I remember getting the call from my mom a few years ago; at age 58, she had been diagnosed with osteopenia, the precursor to osteoporosis. “And your aunt has it too … you better watch out,” she warned. There are many factors that contribute to the weakening of our bones as we age: poor nutrition, genetics, smoking and lack of exercise, to name a few. But a new study tells us that a yoga practice can not only help prevent these crippling conditions — it actually builds the bones back up! Here’s how to use the 72-second rule plus photo and video how-to’s for two yoga moves to help you improve bone density.
In early March, I attended a Yoga Therapy conference in Los Angeles, SYTAR. Dr. Loren Fishman and his study partner Ellen Saltonsall presented the most compelling information about this killer disease. They emphasized that bones need STRESS (no, not the anxiety building kind) to maintain strength. Yoga poses act on the bones by “applying forces of opposing muscle groups to them that greatly exceed gravity, stimulating bone cells (osteocytes) to create more bone.” They also suggest that yoga greatly improves arthritic joints by circulating synovial fluid, and stimulating all of the connective tissues around the joints, helping to mobilize these stagnant tissues.
The 72 Second Rule to for Bone Growth
Fishman then said that there is a magic number to initiate this process of new bone growth. 72 seconds. Yes, you must hold your pose for 1 minute and 12 seconds to reap the benefits. This should be approached gradually, as building up the strength to maintain a pose for 72 seconds may take months — but it will be well worth it. Plus, you will be rewarded with less stress (the anxiety-producing kind) and improved breathing, sleep and coordination. You have nothing to lose … and you can gain bone density!
Before she began studying Yoga Tune Up® with me at Equinox in Santa Monica, 57-year-old Judy came to me with doctors’ orders to begin practicing yoga because of her newly diagnosed condition: osteopoenia. In a year, she made significant changes in her posture and health. Although Judy’s progress came to a screeching halt in February when she suffered a terrible skiing accident and fractured her pelvis and collar bone, her improved bone condition has helped her heal quickly from what could have been tragic
“My recovery from the multiple pelvic fractures has been remarkable,” Judy says. “I attribute this to my ‘core strength’ that has improved a lot from taking your classes. I was able to get in and out of bed on my own four days after I fell, and was able to drive after two weeks. Each day I had so much more strength and mobility than the day before, and I was dancing after four weeks! I also think that I am much more aware of my body and how to isolate and work different parts of it which has helped in my physical therapy.”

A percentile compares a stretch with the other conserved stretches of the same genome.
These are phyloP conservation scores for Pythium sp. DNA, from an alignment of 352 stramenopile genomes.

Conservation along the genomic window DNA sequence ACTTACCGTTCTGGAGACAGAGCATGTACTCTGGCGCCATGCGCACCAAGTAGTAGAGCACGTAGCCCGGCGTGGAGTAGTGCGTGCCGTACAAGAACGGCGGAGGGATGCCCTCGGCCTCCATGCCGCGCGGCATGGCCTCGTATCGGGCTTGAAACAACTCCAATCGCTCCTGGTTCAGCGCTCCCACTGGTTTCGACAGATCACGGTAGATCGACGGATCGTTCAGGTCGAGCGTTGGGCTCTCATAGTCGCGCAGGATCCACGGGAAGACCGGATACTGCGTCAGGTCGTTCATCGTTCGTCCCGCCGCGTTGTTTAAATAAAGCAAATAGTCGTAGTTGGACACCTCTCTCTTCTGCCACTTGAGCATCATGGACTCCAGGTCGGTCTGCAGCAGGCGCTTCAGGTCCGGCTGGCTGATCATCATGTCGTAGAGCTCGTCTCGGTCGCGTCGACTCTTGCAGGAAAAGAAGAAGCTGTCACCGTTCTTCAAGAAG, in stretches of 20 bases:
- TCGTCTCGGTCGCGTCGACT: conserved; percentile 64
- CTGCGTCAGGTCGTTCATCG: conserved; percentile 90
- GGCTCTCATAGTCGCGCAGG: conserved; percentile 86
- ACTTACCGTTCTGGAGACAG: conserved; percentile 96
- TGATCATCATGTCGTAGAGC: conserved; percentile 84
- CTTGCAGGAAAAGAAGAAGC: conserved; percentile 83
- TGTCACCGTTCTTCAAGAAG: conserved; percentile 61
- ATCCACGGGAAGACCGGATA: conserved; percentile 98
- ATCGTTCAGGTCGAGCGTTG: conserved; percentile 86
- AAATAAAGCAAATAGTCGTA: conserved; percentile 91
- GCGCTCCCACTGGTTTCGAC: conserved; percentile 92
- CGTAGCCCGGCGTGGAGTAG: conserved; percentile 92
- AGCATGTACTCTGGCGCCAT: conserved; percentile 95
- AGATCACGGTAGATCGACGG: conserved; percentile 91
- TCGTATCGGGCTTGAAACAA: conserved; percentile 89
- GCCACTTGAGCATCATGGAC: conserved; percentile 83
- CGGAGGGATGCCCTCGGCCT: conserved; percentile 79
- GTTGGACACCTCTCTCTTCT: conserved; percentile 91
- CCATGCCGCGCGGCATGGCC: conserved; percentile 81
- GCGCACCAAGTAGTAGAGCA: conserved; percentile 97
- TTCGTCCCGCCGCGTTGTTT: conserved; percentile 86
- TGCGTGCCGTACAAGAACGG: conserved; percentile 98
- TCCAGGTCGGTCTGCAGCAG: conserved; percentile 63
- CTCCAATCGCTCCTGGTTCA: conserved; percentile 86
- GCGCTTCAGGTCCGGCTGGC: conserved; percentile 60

Judy’s progress has been off the charts in part because she has “banked” a lot of new bone in her body over the course of the past year, priming her tissue to quickly and easily repair the damage caused by the accident. In this picture, she is performing a supported version of “Leg Stretch #2″ at the wall, where she can push her strong legs into the wall for 72 seconds without placing too much undo stress on other parts of her body. Voila!
Hey Mom, this Stretch Is for You! Safe Spinal Therapy
Try this side bend from my At Home Yoga Program. It has all of the components of a healthy stretch for the spine. This will lubricate your vertebrae and tone the finer muscles of your spine, as well as open the ribs and abdominal obliques. This is a perfect stretch to begin a safe therapeutic exercise practice that can help you keep your bones healthy for a lifetime, and it can also be included as one alternative therapy for arthritis sufferers.
WOW? WOW! This is a very interesting find.. to hold a pose for 72 seconds to generate bone growth. I also have a family history of osteoporosis so this is very good news to discover. I will try this out for my self practices at home. I’m very excited! Thanks Jill!
As result of aggressive cancer treatment and surgeries I got osteoporosis at 40. I totally agreed yoga and tuneup fitness would help and recently I got much better report from my oncologist just keep practicing with patience. Like u said “Gradually” is the key.
It is empowering to read news like this, aging is not just something that happens to us but something we need to work with. As my body changes, so does that way I do yoga. Thank you!
Wow – you just totally made a liar ? out of me! As a personal trainer, I’ve always been a proponent of yoga for increasing flexibility and mobility of the spine and strengthening the spinal erectors. However, I usually follow that with a “but to prevent osteoporosis, you need to do ‘real’ strength training too” i.e. Lifting weights. I will continue to encourage seniors to lift weights, but I know there is a certain percentage of them that will never comfortable following that advice, so I am thrilled to have an alternative to offer them with the science to back it up!